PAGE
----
3333 Harbor Boulevard
Costs Mesa, CA 92626
Sunday, November 1, 2015
Have you read Alex Ruskell's new book, A Weekly Guide to Being a Model Law Student? If not, you will want to get a copy of this valuable resource for law students. The book was published this year by West Academic Publishing.
Alex is the Director of Academic Success and Bar Preparation at the University of South Carolina School of Law. He has held similar positions at Roger Williams University School of Law, Southern New England School of Law, and the University of Iowa College of Law. He received his law degree from the University of Texas at Austin, and has degrees from Washington and Lee University, Harvard University, and the University of Iowa Writers' Workshop. In addition, Alex is a Contributing Editor for the Law School Academic Support Blog and serves as a member of the Executive Committee for the AALS Section on Academic Support.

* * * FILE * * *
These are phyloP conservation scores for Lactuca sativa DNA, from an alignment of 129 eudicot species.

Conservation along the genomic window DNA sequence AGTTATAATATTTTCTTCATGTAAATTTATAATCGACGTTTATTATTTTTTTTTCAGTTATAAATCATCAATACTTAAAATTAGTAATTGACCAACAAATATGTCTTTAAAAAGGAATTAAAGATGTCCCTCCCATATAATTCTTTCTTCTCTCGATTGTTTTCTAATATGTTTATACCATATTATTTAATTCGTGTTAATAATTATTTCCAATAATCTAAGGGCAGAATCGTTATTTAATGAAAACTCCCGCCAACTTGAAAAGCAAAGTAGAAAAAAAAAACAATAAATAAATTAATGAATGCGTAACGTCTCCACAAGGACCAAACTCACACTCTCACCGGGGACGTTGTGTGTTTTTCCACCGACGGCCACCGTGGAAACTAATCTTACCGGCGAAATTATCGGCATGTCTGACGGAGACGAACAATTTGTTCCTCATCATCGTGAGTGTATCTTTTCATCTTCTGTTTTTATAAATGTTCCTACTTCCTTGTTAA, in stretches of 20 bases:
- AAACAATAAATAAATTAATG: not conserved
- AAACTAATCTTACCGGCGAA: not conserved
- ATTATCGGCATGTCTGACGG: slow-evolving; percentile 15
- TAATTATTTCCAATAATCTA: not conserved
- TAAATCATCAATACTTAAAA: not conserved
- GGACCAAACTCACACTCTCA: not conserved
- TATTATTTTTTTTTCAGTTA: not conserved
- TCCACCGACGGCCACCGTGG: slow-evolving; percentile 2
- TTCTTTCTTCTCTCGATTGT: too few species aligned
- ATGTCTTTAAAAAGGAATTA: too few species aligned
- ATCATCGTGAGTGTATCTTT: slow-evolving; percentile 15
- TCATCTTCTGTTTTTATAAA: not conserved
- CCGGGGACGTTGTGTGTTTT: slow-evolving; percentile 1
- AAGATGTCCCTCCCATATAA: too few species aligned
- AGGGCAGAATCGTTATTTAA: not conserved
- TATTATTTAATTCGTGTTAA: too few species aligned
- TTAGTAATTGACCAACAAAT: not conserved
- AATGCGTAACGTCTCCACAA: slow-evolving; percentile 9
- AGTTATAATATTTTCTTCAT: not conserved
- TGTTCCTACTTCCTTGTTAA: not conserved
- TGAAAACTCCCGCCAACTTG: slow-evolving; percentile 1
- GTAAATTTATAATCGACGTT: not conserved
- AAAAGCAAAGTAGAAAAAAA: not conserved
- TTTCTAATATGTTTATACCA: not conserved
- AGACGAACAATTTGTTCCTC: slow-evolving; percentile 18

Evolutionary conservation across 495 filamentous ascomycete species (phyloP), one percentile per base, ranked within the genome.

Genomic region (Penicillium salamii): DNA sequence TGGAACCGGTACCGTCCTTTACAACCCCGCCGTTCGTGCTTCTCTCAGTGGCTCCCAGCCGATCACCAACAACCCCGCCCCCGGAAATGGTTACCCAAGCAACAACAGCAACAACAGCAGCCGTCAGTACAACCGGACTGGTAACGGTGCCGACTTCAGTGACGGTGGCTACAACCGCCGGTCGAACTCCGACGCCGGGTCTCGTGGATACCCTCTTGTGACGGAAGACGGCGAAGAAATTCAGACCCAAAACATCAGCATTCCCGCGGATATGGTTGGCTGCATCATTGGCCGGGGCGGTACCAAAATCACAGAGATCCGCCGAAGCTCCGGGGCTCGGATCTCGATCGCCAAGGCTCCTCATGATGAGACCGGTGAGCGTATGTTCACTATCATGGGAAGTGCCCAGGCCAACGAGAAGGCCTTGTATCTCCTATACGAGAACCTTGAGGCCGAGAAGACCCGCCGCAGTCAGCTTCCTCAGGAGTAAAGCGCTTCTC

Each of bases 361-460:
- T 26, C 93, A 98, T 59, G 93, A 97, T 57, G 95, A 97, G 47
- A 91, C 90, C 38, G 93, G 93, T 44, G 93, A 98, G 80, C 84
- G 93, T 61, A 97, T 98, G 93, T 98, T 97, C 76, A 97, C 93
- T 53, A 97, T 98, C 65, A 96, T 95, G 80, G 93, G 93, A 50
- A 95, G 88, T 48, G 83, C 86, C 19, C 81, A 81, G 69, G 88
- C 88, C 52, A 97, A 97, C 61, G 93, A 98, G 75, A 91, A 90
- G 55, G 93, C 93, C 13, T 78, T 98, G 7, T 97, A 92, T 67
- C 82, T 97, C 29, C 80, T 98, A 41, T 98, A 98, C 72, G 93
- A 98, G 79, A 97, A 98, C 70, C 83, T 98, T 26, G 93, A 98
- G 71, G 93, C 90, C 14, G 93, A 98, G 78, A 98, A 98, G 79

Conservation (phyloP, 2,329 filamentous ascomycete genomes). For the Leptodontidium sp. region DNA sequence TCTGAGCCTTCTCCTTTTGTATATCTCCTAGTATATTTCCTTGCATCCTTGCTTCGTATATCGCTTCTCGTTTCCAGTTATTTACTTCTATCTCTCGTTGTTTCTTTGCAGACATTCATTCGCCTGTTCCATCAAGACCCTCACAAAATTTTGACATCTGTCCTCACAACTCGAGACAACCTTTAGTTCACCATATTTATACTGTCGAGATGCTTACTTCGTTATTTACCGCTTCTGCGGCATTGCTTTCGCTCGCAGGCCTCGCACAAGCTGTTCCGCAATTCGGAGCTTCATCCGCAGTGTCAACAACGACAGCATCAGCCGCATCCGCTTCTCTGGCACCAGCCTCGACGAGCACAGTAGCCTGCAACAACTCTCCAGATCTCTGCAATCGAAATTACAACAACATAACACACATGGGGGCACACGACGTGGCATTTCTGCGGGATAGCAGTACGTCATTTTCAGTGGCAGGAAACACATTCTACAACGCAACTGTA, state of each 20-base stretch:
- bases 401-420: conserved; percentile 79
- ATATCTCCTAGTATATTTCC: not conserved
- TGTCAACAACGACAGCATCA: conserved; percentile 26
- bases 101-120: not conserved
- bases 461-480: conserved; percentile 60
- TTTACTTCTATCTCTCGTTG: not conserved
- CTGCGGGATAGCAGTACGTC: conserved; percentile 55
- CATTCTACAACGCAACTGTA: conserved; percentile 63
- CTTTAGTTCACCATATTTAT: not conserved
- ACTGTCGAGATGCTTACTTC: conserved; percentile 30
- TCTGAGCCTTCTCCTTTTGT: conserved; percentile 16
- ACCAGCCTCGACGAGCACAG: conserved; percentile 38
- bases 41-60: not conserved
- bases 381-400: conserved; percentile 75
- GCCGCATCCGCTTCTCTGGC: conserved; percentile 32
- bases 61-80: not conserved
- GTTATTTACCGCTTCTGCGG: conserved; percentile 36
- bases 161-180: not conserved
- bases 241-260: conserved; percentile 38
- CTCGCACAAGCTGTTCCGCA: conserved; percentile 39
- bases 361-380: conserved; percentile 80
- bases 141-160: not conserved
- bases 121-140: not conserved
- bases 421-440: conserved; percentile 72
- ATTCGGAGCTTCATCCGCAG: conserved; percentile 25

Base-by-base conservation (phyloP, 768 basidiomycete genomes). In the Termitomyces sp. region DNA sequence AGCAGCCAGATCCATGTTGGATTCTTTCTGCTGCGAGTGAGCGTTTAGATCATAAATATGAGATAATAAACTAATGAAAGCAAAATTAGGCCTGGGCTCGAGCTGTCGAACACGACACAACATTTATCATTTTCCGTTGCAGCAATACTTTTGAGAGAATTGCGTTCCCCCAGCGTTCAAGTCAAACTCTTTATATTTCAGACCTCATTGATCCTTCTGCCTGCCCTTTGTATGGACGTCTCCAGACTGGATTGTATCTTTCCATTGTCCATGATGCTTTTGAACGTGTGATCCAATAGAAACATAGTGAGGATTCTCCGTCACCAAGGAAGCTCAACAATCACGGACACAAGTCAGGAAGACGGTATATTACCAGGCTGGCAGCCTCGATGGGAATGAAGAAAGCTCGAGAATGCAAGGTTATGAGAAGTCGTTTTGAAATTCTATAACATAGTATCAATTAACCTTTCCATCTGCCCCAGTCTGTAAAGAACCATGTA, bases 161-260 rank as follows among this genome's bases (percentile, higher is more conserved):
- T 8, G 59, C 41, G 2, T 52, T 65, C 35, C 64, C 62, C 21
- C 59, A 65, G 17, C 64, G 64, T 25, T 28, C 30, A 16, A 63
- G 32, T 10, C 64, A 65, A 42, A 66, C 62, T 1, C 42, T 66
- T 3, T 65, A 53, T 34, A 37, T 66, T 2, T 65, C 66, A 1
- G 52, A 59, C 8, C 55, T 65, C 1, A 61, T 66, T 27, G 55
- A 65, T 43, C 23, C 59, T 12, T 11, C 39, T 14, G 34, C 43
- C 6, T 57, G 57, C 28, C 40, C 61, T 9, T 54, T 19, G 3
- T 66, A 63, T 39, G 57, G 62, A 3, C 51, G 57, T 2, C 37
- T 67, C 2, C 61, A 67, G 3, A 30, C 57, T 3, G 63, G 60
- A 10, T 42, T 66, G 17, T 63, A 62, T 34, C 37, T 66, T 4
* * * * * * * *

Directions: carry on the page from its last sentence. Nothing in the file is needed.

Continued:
First-year students are especially anxious about exactly what they should be doing. The book is laid out with suggestions for what the student should accomplish each week. For the first semester, the initial weeks include extensive information on the study skills for the week. Later weeks combine task checklists with highlights on a new study skill or more advanced discussion of a previously introduced skill. In these later weeks, exam skills are delineated in detail. For the second semester, the first week discussion focuses on evaluation of first semester and review of exams. The later weeks are checklists with some extra tips.
Alex has included a large number of practice questions with answers as an appendix to the volume. He has helpfully divided them into courses and topics with separate sections dependent on complexity: short, medium, and long questions.